A cynic might suggest there is also an “Osaka curl” hairstyle. Think punch perms for yakuza gang members. No question as to which hair style today’s trendy young women prefer.


The authors of “Nagoya-jin” note that it is common for mothers to give their daughters hand-me-down brand-name items bought at discount stores. Likewise, they note, Nagoya people tend to walk slowly through the streets because they are always on the lookout for bargains.

Osakans, by contrast, will spend a small fortune on the latest brand-name item and then take it or wear it to a cheap restaurant or bar. A recent survey by a fashion magazine showed that if given 100,000 yen to spend on either a new brand-name item or a trip abroad, nearly two-thirds of Osaka women under the age of 25 would choose the brand-name item.


Osaka is renowned for its takoyaki (octopus-based snacks) and okonomiyaki (savory pancakes), and Osakans firmly believe they inhabit Japan’s gourmet capital. Nagoya, on the other hand, is famous for its Nagoya-style broiled eel, its miso and, apparently, for its ramen tea shops, especially the Sugakiya chain.

Here, you can order a full-course lunch, which includes a small fruit bowl as an appetizer, a bowl of ramen and dessert.

You be the judge of which city deserves (if it does) the title of gourmet capital of Japan.

As for non-Japanese cuisine, even Nagoya people admit Osaka is streets ahead, as it has hundreds of ethnic, especially Asian, restaurants that offer authentic fare.

There is one exception. With its large population of Brazilians and Japanese-Brazilians working in the local auto industry, some foreign residents say that Nagoya is now the best place — not only in Japan but the whole of Asia — to find genuine Brazilian fare.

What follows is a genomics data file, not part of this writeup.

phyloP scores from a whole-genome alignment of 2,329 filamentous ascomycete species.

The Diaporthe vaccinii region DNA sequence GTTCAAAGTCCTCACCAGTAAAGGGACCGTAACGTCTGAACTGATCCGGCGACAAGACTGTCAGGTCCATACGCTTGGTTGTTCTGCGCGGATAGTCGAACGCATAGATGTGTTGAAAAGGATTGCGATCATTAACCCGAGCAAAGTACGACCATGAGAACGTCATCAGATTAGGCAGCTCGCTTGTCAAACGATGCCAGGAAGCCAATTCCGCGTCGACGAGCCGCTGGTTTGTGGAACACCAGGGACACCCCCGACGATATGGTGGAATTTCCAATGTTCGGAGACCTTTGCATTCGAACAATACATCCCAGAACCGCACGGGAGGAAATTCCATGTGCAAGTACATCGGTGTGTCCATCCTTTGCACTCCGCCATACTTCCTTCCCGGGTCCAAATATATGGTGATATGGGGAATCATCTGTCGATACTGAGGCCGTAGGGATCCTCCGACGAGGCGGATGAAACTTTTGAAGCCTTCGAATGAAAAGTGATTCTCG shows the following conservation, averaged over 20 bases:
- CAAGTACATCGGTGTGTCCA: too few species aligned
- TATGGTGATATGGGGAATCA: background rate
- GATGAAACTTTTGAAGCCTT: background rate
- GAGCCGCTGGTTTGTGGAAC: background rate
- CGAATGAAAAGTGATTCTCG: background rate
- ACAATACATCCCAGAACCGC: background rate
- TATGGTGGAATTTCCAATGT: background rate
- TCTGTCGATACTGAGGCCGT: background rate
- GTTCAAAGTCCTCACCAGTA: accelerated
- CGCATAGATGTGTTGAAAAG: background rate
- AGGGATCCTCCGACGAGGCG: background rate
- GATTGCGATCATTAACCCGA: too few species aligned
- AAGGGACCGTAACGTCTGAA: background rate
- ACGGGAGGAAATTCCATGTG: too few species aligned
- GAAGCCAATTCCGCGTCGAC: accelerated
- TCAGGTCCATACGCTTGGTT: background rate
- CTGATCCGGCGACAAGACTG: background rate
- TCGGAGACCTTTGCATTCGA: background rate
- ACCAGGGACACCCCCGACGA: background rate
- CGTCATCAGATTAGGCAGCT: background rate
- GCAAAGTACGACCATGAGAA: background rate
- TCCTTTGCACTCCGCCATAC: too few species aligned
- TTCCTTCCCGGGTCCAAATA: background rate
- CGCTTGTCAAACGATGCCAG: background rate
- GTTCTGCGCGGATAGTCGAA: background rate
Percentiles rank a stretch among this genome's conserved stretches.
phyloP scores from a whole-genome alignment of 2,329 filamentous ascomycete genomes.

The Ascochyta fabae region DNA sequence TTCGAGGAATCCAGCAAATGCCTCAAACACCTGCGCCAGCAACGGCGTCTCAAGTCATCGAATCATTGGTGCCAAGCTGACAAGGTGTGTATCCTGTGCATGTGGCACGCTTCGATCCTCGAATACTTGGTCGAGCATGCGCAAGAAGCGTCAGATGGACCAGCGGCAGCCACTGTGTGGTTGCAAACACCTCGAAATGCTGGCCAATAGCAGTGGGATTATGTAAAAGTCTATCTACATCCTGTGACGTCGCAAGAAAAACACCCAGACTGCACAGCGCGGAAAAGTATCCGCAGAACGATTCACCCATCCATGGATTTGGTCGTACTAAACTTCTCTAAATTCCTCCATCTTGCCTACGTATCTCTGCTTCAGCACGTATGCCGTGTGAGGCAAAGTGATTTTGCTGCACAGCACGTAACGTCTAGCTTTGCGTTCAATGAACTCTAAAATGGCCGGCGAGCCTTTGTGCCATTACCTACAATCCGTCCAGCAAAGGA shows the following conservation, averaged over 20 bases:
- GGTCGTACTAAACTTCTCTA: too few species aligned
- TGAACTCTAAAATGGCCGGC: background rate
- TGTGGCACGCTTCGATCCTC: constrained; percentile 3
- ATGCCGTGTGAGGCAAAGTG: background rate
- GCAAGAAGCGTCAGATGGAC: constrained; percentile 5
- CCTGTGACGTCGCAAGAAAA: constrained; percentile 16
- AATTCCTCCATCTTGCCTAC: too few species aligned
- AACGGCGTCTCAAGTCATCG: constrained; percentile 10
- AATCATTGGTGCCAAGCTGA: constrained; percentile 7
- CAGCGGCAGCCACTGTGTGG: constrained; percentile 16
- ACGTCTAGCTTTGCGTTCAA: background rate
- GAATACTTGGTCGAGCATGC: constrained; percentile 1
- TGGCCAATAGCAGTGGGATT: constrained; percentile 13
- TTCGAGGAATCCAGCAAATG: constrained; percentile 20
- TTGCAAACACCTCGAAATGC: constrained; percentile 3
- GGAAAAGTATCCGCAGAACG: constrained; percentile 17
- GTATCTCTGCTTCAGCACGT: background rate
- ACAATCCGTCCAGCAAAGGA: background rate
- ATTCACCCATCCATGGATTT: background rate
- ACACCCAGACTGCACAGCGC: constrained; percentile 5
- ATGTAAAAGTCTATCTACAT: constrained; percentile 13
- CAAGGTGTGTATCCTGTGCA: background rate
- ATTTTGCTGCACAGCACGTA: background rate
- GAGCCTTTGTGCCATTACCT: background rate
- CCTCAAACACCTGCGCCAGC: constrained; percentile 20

Openness toward outsiders

Here, Osakans proclaim loudly that they are far more open than Nagoya to outside ideas and foreign visitors and residents. Osaka businessmen have long considered Kyoto and Nagoya as the two most closed cities in Japan for outsiders to do business.

Westerners, at least those who live in Nagoya and know both cities, tend to side with Osaka on this. Nagoya may be a Japanese-media hot-spot right now, as well as a growing darling of the international financial press due to its tight fiscal policy, but long-term Western residents of Nagoya say all this obscures the fact that Nagoya is a very closed and conservative factory town, run by a half dozen industries with Toyota at the top, and is not particularly welcoming to outsiders.

Osaka, by contrast, constantly reminds newcomers of its long history of trade with China and Korea, and proclaims that this has led to Osaka being a far more tolerant place.

Human-rights groups acknowledge that it is rare, compared with Nagoya or even Tokyo, to hear about foreigners in Osaka being denied housing, access to restaurants or clubs, or suffering other overt forms of discrimination.

It is also true that Nagoya and its surrounding environs have had high-profile cases of racial discrimination, and there have been reports of restaurants using “entrance fees” to keep out unwanted foreign customers.

In short, Nagoya and Osaka are cities that are proud of their individual traits, especially as both have had to struggle in the past with negative images in a country where a Tokyo-centric view of Japan dominates.

So, for those seeking the truth, forget about what you read in the media, including this article. Instead, just hop on a train, or plane, and check out both cities to decide which is your No. 1.